I'm not really a dog trainer
I don't train dogs, I teach people to teach dogs.
My teaching philosophy is founded on a relationship of mutual trust and enjoyment between your dog and her human. The emotional well-being of both human and canine is at the heart of my approach. I strive for communication, connection, and choice—no matter if you come to see me for a so-called problem behavior or just want to spend time doing fun things with your dog.
Play is my favorite way to teach. It’s also our brain’s favorite way to learn. Play strengthens relationships, improves memory, reduces learning time, and inhibits fear. When we play we feel good about where we are, who we’re with, and what we’re doing.
Why would you want to learn any other way?
I use exclusively benevolent, force-free, and fear-free methods that are based on current research in behavioral science.
Dogs are people, too. We have surprisingly similar brains and share the same learning mechanisms. But dogs aren’t humans. In many ways, dogs are similar to 3-year-old children in terms of their emotional needs and intellectual capabilities, yet they are domesticated territorial predators in terms of their physical needs and behaviors.
Like you and me, dogs are individuals: what’s fun for one might not be for another. Unfortunately we don’t speak the same language, although dogs have gotten better at reading ours than we have at reading theirs—they depend on us after all. We have to find a way to communicate. The better we know each other, the more we are likely to understand each other.
Science has shown us that dogs do whatever works. They don’t plot to take over the world or your household. If a behavior has a desirable outcome (is reinforced), it will get stronger. Many things, both obvious and surprising, can reinforce behavior.
The alpha male myth has been debunked. A wolf pack is a family unit, led by a breeding pair—the parents. Your dog is a member of your family with you acting effectively as a dog parent: what do you expect of a parent? To watch out for you, protect you, be your advocate, keep you out of trouble, help you avoid making bad decisions. To listen, pay attention, be kind. To guide you, teach you, explain, be patient, engage in games with you.
Why I won't teach a new dog old tricks.
My first steps in positive reinforcement–certainly play–training started with Ekard Lind’s book “Hunde spielend motivieren” (motivating dogs through play), which I picked up in a real brick-and-mortar book store back in the late nineties with my then 8-week-old pup sleeping on my lap. This book started me on a path to using play–with toys, but also with food and, crucially, with interpersonal play. At the same time, I was still definitely a “normal” pet dog owner, who followed the age-old advice of firmness, not letting them get away with it, and only using food to teach the puppy–the grown up dog was expected to “know” how to behave and to “obey” because I said so.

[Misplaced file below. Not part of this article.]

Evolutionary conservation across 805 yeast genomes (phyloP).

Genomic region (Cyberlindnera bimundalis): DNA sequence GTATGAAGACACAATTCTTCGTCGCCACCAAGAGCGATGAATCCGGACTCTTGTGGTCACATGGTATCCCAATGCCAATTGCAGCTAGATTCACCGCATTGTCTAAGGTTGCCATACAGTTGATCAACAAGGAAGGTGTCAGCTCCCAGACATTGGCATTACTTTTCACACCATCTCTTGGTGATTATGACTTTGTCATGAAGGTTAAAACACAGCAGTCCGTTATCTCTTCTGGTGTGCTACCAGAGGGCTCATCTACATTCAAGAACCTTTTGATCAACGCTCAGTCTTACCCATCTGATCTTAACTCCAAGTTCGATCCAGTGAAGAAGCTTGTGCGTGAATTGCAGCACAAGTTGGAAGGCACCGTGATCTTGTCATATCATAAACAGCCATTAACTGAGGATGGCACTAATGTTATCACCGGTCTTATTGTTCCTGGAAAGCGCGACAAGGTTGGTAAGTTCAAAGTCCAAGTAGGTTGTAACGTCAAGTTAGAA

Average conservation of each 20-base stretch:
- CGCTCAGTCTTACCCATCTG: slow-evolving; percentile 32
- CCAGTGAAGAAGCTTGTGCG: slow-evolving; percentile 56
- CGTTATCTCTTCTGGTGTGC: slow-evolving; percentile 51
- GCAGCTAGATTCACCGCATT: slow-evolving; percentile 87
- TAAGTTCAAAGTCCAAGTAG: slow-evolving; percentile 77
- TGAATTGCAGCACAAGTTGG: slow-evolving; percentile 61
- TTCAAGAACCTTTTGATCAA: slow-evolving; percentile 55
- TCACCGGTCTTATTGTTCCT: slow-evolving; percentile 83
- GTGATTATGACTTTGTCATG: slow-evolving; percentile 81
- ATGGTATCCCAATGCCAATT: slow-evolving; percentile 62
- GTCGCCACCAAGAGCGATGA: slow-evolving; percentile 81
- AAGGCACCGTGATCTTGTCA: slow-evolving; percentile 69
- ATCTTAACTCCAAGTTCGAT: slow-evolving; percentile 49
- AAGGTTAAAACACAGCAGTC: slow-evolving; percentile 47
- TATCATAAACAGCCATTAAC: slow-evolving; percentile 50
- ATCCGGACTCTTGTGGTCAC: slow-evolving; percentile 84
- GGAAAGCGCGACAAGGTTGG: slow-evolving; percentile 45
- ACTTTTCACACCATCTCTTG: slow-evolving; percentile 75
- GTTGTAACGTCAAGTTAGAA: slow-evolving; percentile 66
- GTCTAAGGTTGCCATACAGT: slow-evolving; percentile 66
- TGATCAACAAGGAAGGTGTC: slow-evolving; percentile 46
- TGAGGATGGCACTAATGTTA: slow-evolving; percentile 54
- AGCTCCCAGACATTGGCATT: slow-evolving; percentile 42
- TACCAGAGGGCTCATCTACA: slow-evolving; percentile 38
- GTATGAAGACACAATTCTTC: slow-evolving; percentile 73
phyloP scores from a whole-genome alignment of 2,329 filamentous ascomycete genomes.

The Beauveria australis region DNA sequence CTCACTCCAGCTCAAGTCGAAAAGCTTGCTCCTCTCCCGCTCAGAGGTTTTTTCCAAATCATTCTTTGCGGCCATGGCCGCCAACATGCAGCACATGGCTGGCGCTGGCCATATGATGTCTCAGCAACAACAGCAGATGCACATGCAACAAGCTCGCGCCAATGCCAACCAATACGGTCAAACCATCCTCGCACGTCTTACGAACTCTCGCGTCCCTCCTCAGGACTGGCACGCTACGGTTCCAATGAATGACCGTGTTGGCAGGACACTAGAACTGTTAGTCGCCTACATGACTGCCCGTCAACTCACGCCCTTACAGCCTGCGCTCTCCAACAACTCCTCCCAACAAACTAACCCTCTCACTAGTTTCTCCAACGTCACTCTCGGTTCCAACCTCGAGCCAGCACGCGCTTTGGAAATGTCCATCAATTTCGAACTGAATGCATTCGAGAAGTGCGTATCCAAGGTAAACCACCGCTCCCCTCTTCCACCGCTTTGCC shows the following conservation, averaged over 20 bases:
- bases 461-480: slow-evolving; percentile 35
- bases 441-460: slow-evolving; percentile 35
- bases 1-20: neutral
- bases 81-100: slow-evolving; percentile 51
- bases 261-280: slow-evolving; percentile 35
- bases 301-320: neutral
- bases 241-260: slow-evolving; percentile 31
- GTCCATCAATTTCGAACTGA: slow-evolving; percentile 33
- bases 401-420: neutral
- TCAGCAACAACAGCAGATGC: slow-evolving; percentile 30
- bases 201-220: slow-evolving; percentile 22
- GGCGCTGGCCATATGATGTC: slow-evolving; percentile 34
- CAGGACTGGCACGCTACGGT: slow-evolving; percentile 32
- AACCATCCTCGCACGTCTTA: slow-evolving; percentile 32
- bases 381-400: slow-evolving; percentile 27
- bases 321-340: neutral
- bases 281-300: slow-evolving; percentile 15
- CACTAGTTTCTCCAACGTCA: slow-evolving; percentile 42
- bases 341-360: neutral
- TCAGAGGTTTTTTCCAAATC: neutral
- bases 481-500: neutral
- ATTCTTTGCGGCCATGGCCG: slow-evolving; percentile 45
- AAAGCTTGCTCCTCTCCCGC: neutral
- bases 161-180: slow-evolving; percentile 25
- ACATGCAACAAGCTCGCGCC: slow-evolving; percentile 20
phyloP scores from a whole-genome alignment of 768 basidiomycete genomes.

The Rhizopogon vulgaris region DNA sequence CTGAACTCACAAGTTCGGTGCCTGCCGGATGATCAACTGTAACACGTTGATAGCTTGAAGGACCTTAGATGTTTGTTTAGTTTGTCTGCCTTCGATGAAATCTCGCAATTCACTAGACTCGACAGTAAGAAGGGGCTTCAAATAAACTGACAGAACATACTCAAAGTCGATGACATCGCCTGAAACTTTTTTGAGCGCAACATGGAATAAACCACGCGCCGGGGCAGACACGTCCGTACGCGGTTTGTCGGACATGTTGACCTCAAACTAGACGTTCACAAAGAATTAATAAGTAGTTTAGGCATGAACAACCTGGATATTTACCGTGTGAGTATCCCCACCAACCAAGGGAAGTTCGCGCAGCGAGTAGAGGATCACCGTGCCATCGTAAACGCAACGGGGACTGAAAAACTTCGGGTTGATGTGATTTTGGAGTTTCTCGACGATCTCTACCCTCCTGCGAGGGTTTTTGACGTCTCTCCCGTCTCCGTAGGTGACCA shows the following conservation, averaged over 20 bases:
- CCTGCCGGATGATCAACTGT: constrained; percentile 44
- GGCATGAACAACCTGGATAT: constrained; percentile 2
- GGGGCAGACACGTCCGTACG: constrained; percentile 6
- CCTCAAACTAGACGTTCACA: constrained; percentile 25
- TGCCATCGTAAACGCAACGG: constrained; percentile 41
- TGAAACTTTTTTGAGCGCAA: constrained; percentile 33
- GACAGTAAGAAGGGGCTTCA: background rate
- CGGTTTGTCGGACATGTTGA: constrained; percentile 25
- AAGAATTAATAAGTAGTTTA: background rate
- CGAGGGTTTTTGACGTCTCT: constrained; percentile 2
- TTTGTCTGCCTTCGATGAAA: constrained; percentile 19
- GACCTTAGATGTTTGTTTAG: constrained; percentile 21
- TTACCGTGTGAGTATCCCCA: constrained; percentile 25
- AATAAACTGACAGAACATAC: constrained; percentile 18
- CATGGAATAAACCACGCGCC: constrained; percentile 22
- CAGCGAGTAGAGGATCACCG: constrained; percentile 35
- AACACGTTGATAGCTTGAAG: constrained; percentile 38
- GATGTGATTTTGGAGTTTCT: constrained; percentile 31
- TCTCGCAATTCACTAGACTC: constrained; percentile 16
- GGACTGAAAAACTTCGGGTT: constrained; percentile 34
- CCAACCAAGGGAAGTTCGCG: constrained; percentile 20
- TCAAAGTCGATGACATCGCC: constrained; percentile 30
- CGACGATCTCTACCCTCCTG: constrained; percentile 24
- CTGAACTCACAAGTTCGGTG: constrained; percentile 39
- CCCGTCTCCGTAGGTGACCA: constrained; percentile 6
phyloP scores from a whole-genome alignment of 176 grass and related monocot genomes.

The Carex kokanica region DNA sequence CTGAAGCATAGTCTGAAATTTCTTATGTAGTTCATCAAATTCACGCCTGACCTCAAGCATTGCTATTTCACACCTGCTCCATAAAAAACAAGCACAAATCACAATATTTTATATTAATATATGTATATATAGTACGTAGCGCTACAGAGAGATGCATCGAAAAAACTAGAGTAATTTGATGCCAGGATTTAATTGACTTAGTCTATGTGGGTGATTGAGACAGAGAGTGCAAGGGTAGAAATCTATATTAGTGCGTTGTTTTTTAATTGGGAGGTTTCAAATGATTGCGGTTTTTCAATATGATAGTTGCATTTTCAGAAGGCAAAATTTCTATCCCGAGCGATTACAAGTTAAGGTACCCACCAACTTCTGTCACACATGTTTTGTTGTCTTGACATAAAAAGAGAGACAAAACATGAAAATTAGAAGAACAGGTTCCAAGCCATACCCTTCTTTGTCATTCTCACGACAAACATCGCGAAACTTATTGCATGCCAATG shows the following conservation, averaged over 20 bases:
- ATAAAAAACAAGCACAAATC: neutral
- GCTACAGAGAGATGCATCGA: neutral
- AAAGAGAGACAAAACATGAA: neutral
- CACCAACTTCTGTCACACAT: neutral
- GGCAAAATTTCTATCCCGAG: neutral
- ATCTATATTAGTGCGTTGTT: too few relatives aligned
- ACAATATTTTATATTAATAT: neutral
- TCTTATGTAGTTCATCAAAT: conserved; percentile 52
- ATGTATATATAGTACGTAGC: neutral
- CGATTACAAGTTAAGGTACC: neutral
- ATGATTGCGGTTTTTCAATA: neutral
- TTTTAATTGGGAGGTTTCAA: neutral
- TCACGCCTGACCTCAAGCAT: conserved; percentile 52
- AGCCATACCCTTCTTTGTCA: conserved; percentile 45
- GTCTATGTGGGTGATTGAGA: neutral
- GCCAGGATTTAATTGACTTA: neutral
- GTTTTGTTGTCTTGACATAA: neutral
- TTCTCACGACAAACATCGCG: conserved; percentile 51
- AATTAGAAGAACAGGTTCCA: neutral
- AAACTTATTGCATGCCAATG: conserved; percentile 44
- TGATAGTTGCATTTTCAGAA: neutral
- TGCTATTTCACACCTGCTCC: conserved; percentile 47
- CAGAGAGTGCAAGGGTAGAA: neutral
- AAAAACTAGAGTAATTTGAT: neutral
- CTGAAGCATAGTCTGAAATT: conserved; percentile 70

Fast forward the life-span of a dog and I have a new 8-week-old blank-slate puppy. By now we have video on our phones and boy do we use it. My very first video showed me and my brand new puppy–the same night I brought her home–on the floor rolling a tennis ball around and just exploring the house. Quite literally every other word that came out of my mouth was a stern “NO.” There was this brand new being, infinitely curious about the world, and this was my idea of welcoming her? I was so utterly shocked by watching this video that I decided to completely rethink how I raise my dog–so I turned to the internet. Watching kikopup aka Emily Larlham teach her dogs without the need for any physical or verbal “corrections”–not even an “eheh”–was an eye-opener for me that pushed open the door to a journey of self-examination and learning I still find myself on today.
Since then, my most pivotal teachers and “inspirations” have been Leslie McDevitt, whose book “Control Unleashed” has taught me that emotions come first; Suzanne Clothier, from whom I’ve learned that relationship matters more than anything; Denise Fenzi, who has re-inspired me to put play, especially interpersonal play, front and center of that relationship; my mentor Patrick Aufroy, who has taught me that we have to learn to teach people before we can hope to teach dogs; and, finally, my international, inspirational, magical tribe of gamechanging unicorns at absoluteDogs, because change only happens when we are all working together.
I will never use or suggest coercion, pain, fear, or intimidation.
I am committed to staying up to date with current behavior research and continually learning from top international colleagues. The following is a selection of workshops, seminars and presentations that have informed my approach.
Reactivity: A Program for Rehabilitation; Emily Larlham (2013)
Harnessing the Hunter: Building your relationship & reliability with a hunting dog; Emily Larlham (2013)
Therapeutic Agility Summit; Michele Godlevski, Jackie Wright-Minogue: Mike Wallace, M.Ed., Melissa Ellis, Mandy Baker (2013)
Advanced Clicker Skills: Shaping and Targeting; Julie Flanery, CPDT-KA (2013)
BAT 2.0 ; Grisha Stewart MA, CPDT-KA, KPACTP (2014)
Train the dog in front of you; Denise Fenzi & Deborah Jones, Ph.D (2016)
The Agility Challenge; Daisy Peel (2017)
Toys -Developing Cooperation and Play; Shade Whitesel (2017)
Engagement; Denise Fenzi (2017)
Instinct Games: Leadership in Drive; Cassia Turcotte (2017)
The Agility Challenge; Daisy Peel (2018)
Fix it: Effective Behavior Change; Sarah Stremming (2018)
Concept Training: Modifier Cues; Dr. Ken Ramirez, Karen Pryor Academy (2018)
Control Unleashed: Reactive to Relaxed; Leslie McDevitt (2019)
Dealing with the Bogeyman – Helping Fearful Reactive and Stressed Dogs; Amy Cook (2019)
Educateur canin comportementaliste
Doggycoach 2.0; Patrick Auffroy (2017)
Pro Dog Trainer
Absolute Dogs; Lauren Langman and Tom Mitchell (2018)
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